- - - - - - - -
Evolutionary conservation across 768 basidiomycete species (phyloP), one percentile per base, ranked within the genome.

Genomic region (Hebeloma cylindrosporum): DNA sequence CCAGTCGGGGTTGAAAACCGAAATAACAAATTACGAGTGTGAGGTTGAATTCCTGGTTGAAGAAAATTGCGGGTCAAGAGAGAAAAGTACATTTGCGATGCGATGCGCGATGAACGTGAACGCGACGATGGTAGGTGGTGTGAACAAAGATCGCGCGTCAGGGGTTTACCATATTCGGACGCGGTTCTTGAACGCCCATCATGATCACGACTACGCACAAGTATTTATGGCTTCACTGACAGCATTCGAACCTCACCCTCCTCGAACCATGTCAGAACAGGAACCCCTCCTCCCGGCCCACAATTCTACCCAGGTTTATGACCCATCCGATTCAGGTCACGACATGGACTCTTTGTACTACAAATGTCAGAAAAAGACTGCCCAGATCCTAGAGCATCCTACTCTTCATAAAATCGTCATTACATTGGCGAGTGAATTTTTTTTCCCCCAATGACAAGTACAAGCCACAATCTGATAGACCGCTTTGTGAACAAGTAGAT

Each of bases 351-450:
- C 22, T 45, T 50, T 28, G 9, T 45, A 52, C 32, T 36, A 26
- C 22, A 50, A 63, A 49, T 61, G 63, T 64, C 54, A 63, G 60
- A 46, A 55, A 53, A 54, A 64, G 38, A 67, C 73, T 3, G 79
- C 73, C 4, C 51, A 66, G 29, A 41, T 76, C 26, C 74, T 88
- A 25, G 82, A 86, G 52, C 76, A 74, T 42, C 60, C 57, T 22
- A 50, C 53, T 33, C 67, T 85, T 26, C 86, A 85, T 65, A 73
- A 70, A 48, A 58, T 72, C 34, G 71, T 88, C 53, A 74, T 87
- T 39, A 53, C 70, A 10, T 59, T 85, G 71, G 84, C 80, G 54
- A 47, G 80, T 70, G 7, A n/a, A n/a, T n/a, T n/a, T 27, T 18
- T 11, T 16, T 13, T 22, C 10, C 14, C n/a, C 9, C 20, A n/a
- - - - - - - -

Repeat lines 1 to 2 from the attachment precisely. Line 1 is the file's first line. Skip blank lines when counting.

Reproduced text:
Evolutionary conservation across 768 basidiomycete species (phyloP), one percentile per base, ranked within the genome.

Genomic region (Hebeloma cylindrosporum): DNA sequence CCAGTCGGGGTTGAAAACCGAAATAACAAATTACGAGTGTGAGGTTGAATTCCTGGTTGAAGAAAATTGCGGGTCAAGAGAGAAAAGTACATTTGCGATGCGATGCGCGATGAACGTGAACGCGACGATGGTAGGTGGTGTGAACAAAGATCGCGCGTCAGGGGTTTACCATATTCGGACGCGGTTCTTGAACGCCCATCATGATCACGACTACGCACAAGTATTTATGGCTTCACTGACAGCATTCGAACCTCACCCTCCTCGAACCATGTCAGAACAGGAACCCCTCCTCCCGGCCCACAATTCTACCCAGGTTTATGACCCATCCGATTCAGGTCACGACATGGACTCTTTGTACTACAAATGTCAGAAAAAGACTGCCCAGATCCTAGAGCATCCTACTCTTCATAAAATCGTCATTACATTGGCGAGTGAATTTTTTTTCCCCCAATGACAAGTACAAGCCACAATCTGATAGACCGCTTTGTGAACAAGTAGAT